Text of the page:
Aldi has announced plans to open 130 new stores between 2019 and 2020, alongside a £300m investment in its existing network of stores and regional distribution centres. 

The discounter currently operates more than 775 stores and gained more market share than its competitors last year, attracting a further 1.1 million shoppers and growing to become Britain’s fifth biggest supermarket (Kantar Worldpanel data, 12 weeks to 9 September 2018).

In its 2017 financial results, the retailer also announced record results for its latest financial year, with sales up 16.4% to £10.2bn for the year ending December 31 2017.

Sales at the chain also grew at a faster rate than the previous year (2016: 13.5%) and more than five times faster than the overall grocery market (2017: 3%) (Kantar Worldpanel data, 52 weeks to 31 December 2017). Operating profit at the company also increased to £265.9m (+26%).

Aldi UK and Ireland ceo Giles Hurley, said: “The revolution in British grocery shows no sign of slowing. Savvy customers know they can swap and save with Aldi, thanks to great quality products at lower prices. This is happening on a massive scale, with more than 1.1 million new customers shopping with us throughout 2017.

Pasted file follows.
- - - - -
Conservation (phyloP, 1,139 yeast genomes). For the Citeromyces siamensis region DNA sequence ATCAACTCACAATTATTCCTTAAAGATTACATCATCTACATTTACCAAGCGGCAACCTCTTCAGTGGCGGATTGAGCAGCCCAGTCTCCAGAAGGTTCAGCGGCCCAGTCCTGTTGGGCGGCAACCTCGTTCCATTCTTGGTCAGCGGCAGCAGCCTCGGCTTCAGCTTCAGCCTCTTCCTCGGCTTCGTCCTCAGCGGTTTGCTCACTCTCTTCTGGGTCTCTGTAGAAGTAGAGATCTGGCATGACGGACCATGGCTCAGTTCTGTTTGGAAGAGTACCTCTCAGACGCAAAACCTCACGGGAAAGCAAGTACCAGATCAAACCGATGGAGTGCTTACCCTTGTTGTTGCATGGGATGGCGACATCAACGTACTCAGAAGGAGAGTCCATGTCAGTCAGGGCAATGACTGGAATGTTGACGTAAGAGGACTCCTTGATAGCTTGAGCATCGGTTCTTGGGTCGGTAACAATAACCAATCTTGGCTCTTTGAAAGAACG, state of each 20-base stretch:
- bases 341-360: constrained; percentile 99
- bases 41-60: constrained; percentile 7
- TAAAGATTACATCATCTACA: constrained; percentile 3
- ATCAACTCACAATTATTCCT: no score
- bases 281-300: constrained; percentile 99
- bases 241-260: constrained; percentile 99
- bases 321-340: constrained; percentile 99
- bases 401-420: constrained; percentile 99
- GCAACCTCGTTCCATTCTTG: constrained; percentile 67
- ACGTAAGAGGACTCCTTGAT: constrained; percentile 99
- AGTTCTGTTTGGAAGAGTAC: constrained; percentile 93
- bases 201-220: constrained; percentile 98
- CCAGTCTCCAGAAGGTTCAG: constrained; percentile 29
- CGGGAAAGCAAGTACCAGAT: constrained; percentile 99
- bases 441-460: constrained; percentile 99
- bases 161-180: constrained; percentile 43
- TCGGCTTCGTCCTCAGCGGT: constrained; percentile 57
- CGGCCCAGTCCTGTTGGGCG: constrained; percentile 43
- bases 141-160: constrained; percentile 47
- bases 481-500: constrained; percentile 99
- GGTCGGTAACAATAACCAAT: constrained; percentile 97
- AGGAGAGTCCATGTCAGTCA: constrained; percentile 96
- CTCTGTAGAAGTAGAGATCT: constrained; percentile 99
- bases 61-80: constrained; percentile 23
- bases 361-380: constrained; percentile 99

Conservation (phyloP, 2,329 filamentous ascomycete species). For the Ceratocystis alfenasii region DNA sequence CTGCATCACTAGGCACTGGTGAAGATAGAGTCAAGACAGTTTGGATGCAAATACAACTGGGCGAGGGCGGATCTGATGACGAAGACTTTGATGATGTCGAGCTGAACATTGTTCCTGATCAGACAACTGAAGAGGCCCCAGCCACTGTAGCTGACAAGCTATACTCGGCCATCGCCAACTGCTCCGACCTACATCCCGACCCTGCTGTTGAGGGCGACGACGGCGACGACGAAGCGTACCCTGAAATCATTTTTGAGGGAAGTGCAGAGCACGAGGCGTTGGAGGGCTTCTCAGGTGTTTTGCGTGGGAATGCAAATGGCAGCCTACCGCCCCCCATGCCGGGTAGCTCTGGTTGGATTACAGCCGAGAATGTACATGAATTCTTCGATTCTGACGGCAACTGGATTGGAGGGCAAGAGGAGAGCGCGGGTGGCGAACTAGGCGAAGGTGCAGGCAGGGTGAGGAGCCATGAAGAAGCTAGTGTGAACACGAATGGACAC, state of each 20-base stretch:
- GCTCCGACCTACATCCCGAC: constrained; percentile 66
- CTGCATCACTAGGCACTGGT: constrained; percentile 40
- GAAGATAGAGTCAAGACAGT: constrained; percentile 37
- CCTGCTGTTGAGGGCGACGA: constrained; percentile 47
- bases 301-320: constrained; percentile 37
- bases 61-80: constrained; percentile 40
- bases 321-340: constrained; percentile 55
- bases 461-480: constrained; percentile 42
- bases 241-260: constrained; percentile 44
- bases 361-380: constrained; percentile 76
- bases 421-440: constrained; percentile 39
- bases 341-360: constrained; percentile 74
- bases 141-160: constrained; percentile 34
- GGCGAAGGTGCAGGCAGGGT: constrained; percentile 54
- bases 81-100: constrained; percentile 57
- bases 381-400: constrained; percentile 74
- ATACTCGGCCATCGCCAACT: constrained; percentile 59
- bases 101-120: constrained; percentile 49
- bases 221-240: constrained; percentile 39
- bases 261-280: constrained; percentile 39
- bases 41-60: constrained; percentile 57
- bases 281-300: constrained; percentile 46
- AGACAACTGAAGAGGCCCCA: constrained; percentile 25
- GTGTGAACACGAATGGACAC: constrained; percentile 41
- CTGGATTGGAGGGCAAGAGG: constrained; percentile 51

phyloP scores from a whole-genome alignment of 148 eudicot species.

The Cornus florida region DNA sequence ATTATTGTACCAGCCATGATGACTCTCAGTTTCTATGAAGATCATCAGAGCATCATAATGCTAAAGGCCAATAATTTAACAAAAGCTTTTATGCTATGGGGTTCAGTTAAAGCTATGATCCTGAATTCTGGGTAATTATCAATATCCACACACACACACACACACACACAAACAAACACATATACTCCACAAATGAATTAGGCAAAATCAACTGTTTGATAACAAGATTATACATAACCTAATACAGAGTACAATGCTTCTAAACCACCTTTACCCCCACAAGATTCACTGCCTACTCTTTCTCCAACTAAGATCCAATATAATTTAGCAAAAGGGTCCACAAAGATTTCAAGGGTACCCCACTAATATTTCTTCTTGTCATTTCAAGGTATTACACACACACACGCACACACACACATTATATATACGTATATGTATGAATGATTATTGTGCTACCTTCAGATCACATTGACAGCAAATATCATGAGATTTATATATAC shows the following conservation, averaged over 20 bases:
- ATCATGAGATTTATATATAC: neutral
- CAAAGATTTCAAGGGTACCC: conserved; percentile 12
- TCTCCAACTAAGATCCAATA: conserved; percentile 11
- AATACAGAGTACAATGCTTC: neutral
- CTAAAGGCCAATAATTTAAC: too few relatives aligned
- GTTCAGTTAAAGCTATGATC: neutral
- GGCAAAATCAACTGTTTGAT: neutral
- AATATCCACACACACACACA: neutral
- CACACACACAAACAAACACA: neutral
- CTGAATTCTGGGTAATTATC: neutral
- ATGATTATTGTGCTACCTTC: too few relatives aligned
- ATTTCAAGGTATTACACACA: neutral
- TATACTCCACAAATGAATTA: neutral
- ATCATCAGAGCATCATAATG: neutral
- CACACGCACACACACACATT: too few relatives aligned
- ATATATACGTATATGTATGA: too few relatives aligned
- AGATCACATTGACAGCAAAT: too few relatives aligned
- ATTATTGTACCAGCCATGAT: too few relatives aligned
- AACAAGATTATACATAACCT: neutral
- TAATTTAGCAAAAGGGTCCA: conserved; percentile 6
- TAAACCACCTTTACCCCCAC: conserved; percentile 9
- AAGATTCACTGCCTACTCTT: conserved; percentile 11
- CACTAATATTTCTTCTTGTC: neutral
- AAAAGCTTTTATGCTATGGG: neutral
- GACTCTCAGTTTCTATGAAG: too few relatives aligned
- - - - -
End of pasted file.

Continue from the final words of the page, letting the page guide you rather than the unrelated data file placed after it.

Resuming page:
“While other grocers introduced more complexity into their businesses in their struggle to win back customers, we stuck to our guns and focused on doing what Aldi does best – buying smart, staying lean, improving quality and keeping prices low. Our biggest strength is our simplicity – a carefully selected range of exclusive own-label brands and award-winning products at the lowest prices. Millions of Britons can put fantastic-tasting food on their table every day of the week, at prices they can afford.”

In addition to expanding its fresh, chilled and food-to-go ranges in stores as well as simpler layouts, the company also wants to attract more British suppliers.

Hurley added: “Our fundamental purpose remains – to bring outstanding quality groceries at the lowest prices for our customers, creating jobs and supporting British farming and manufacturing.”